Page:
Borders live on dark bodies, even in Tunisia
On October 15, 2021, I was stopped at the Tunis airport and denied entry into Tunisia on the basis of the same piece of paper that the police in Bab Souika guaranteed as allowing me the liberty to enter and exit Tunisia – a carte de séjour provisoire [provisional residency card]. It had been a year since I had submitted my file demanding a carte de séjour; as an Indian citizen who needs a visa to enter Tunisia, I had hoped that this card would make my research in and on Tunisia easier.
Najla Bouden’s nomination: Having a Seat at the Table Doesn’t Mean You Have a Voice
I was on my treadmill exercising and watching Nicki Minaj “killing it” in one of her concerts when I saw a notification on my Facebook stating that Tunisian President Kais Saied had just nominated Ms. Najla Bouden as the new Head of Government. This would make her the first to hold such a high position in Tunisia as well as the first in the Arab world. I was excited for only a few seconds. As a Tunisian woman and a feminist who founded the association “Aswat Nisaa” to enhance women’s political participation and advocate for gender sensitive public policies, this should have been a celebratory moment! But it wasn’t for me. Why—I asked myself—am I being a joy-killer here? Am I being a “bad feminist ”?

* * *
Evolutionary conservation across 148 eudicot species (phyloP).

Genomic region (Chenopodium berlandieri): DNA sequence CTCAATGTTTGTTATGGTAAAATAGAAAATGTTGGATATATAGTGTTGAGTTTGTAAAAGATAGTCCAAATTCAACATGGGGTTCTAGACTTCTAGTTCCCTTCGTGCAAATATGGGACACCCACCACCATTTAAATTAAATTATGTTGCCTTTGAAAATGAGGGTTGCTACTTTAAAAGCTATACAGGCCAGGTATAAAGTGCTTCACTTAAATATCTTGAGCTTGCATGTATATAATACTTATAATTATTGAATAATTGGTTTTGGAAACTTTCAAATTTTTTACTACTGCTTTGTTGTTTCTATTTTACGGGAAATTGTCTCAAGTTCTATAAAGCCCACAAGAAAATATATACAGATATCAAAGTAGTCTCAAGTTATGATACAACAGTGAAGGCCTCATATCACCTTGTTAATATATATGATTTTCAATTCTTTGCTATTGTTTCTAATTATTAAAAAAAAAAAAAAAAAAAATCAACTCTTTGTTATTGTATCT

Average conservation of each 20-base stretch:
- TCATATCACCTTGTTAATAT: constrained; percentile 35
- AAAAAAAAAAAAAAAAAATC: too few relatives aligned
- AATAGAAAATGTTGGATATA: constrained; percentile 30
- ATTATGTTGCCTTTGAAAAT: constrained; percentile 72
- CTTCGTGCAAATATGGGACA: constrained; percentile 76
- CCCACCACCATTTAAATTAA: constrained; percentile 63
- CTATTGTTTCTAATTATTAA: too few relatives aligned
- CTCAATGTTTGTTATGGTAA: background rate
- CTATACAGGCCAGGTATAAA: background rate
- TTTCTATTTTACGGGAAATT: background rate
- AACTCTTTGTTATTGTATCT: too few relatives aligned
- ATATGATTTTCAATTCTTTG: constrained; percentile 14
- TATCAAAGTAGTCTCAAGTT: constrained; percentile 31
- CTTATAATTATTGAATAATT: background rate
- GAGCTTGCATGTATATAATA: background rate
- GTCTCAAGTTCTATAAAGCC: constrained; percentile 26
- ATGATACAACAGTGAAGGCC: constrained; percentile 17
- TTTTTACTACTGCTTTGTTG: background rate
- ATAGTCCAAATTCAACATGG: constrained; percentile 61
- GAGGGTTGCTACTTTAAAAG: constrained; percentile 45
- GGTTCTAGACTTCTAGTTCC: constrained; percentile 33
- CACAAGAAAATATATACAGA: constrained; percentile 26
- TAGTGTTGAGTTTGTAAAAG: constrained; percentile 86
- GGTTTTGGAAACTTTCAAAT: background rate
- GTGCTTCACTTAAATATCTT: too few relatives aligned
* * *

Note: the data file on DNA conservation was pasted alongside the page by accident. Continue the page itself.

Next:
We Experience the Facts. Tunisia is Our Country and We Live Here!
In what seems to be a confusing set of legal opinions, a number of jurists in Tunisia and elsewhere were unable to converge decisively on qualifying the nature of President Kais Saied’s decision to suspend the Tunisian parliament and sack the government on July 25, 2021. Technically sound arguments seem to be made on all sides. Saied on his part, based his decision on article 80 of the Tunisian constitution which allows the President to take exceptional measures “in the event of imminent peril,” and one can very well argue that a Parliament and a government that let 18,000 Tunisians die of Covid 19 in a year and a half are a peril already in place.